I went all alone and it was going to be just a short ride seeing it was pretty late. Turns out it would be even shorter than I had planned.
I went up a huge dune like I always did, but just before I took the jump at the top, I heard another bike and saw the headlights coming straight at me. In order to miss the other bike, I swerved causing me to take off at an angle off the top instead of straight on. This made me have a hard time landing. Actually, had I not been a little bit drunk, I wouldn’t have had any problem with the landing, but that night I totally missed it. I hit the ground with the front tire first. I flew over the handle bars and then rolled many times, hitting my head hard the first time. I was wearing a helmet, but helmets protect brains, they don’t protect necks and spines.
The guy who I missed, came to me right after I crashed. We were in the middle of nowhere, but the search and rescue out there are good because they have to be. Each year at Memorial Day weekend there are at least ten accidents. Many of those are severe and I have heard of a few people dying.
I didn’t die that day, but a big part of me did. They life flighted me to a hospital about four hours away from the dunes by car. My family got there when I was in surgery. They put plates in my back because I had crushed it. My neck wasn’t broken but that wasn’t so lucky anyway. I did have a sever in my lower spinal cord and when I woke up the surgeon told me I was paralyzed from the waist down.
I didn’t want to believe it and for about a day I wouldn’t even try to move my toes or foot when the nurse had asked me to. I just sat and stared. Michelle tried to comfort me and tell me everything would be alright, but I knew it wasn’t going to be alright. My life had changed in an instant. I went from being the tough guy who could bench over three hundred pounds, to the guy who had to drag his legs to the bathroom via army crawling in the middle of the night. Yeah, I was a little bit stubborn and wouldn’t use my chair all the time. I hated that thing anyway and I had a life sentence in it.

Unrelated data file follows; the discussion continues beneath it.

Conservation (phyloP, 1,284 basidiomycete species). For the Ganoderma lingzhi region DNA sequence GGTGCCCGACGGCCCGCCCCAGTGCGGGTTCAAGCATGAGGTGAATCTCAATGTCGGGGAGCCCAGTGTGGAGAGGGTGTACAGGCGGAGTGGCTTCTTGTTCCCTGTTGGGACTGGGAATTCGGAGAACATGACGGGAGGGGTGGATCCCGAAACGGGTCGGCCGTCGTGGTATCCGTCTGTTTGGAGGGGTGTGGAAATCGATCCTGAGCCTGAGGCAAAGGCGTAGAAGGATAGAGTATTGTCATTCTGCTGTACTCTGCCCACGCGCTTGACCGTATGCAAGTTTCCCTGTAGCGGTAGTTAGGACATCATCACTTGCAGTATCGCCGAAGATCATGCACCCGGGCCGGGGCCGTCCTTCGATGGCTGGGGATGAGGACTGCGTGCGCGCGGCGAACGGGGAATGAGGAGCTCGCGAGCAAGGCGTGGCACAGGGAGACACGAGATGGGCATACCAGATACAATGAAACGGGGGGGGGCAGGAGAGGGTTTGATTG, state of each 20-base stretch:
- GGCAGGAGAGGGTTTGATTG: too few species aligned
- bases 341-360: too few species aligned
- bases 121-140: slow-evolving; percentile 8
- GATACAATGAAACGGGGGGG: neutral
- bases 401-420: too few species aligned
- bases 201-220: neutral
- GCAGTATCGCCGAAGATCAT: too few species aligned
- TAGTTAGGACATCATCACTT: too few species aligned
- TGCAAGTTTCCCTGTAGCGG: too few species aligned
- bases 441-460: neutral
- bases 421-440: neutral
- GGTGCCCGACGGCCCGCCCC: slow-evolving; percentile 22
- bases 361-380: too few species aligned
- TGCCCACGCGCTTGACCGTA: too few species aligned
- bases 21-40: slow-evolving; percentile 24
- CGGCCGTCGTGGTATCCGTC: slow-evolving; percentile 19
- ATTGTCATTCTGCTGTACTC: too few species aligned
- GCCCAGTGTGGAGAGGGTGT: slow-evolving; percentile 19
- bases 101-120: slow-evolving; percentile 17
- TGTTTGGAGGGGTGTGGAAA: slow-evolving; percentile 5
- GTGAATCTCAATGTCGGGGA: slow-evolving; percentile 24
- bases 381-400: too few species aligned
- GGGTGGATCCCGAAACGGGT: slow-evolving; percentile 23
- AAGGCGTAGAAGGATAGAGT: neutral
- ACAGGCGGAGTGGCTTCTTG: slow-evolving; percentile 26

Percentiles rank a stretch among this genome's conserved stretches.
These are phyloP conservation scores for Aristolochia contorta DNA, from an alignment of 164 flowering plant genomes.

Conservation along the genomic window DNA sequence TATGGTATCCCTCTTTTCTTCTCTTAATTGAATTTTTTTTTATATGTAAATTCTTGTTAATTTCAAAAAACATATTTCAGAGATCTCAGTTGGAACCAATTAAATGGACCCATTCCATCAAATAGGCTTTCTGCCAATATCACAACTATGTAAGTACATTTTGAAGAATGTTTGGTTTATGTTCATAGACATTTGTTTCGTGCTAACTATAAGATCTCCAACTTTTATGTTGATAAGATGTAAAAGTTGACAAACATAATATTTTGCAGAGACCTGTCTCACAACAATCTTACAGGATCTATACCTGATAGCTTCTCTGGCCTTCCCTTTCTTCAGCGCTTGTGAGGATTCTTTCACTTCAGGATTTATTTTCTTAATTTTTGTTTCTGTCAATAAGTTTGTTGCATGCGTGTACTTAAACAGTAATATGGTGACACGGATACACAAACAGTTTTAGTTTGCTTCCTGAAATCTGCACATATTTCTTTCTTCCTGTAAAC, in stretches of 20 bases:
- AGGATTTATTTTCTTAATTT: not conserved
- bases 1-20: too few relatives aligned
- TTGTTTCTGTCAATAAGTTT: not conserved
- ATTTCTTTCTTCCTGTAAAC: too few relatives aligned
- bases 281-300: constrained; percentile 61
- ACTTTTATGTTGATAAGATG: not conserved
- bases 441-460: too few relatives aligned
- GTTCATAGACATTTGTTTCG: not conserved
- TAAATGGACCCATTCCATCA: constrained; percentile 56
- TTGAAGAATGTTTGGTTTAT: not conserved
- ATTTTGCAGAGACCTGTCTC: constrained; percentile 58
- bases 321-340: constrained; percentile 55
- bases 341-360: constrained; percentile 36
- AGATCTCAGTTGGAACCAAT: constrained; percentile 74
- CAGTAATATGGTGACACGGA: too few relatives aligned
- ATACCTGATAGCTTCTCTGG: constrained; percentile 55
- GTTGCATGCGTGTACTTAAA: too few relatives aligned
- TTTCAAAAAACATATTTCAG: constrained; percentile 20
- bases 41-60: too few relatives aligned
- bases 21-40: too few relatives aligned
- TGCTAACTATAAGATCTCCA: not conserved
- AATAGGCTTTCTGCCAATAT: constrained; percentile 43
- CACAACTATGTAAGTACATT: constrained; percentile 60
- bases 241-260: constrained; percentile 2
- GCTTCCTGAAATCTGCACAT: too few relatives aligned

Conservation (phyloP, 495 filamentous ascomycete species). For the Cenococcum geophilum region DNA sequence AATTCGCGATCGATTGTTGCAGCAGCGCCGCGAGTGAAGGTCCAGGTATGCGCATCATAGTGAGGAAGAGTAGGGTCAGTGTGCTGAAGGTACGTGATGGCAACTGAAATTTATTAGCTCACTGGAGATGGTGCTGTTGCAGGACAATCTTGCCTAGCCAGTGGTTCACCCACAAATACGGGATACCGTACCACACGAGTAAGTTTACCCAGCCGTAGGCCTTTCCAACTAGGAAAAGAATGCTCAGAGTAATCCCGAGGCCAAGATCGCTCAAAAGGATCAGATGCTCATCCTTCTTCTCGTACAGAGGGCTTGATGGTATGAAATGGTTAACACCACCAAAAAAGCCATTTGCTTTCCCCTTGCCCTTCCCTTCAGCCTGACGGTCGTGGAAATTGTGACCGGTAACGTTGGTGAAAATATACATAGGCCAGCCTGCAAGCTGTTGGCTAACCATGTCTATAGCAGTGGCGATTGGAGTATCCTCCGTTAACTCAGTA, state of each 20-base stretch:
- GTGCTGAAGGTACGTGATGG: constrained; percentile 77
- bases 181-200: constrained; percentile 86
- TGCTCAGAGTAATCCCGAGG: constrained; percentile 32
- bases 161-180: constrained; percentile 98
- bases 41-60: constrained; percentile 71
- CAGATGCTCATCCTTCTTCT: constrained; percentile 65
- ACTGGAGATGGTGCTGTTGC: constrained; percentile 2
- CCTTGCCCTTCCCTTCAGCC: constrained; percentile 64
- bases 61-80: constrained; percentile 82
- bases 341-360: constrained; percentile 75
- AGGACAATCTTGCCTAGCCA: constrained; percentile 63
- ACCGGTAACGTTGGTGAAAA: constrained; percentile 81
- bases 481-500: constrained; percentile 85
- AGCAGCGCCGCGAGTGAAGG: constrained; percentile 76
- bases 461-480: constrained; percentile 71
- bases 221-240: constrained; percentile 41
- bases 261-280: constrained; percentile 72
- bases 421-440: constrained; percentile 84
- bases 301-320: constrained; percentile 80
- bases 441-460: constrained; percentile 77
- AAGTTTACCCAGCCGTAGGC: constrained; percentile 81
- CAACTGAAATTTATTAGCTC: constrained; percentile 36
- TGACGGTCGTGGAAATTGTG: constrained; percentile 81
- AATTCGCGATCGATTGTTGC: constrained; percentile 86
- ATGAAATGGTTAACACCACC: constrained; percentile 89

I went to a really dark place. Michelle and the kids tried their hardest to be nice to me and encourage me but I wasn’t very nice back. I felt sorry for myself most of the time. I was off work and on disability so I really didn’t have a whole lot to get out of bed for in the mornings. I stayed there for most of the day the first six months in.
“Hey Knox, you gonna get out of bed today? We’d really like you to come with us to the zoo. The kids are asking if you are ever going to be fun again.”
It was a Saturday right after schoool had started. The weather would change soon and it was tradition for us to go to the zoo before winter came.
“I’ll have to take a rain check. Not feeling it.”
“Come on, Knox. You haven’t left the house since you got home from the hospital, isn’t it time you move on.”
Move on. Was she kidding me? I couldn’t move anywhere nonetheless on. Move. She was crazy.
I loaded myself up on Whiskey that day. It was the first time I had drank since the accident. It made me numb for most of the afternoon while the family was gone.
I got myself in the chair, so I could get to the bathroom and so I could check out the garage. Michelle’s brother had set up a ramp that let me get in and out of the garage and in Michelle’s hope into the new accessible van she had bought.
I pulled a beer out of the fridge and sipped on it while I sat in my chair looking over the garage. The bike I had been riding was on one of my fix it stands, still mangled from that day. The other bikes where up against the far wall. They looked just as bored as I was being left behind. The kids would ride around the yard and neighborhood on occasion, but we didn’t head out at all that summer for obvious reasons.
I drank a few more beer and almost felt numb. That’s when I saw the poster of me in my football uniform from college. And then I noticed the other pictures of me in the ring and coaching kids. Those were now just memories. Things that I couldn’t ever do again. Things that I would never do again. I threw the beer bottle in my hand across the room. It shattered as it hit the poster of me with my arm raised in the middle of the ring. The picture of me winning my biggest and last match. The glory day now torn and battered just like I was.
I wasn’t just angry that day. I was pissed. I thought about how it wasn’t fair that this had happened to me. That there must not be a God. I was a loser. I wasn’t a man who could provide for his family and keep them safe any more. I was weak and that was my worst fear ever.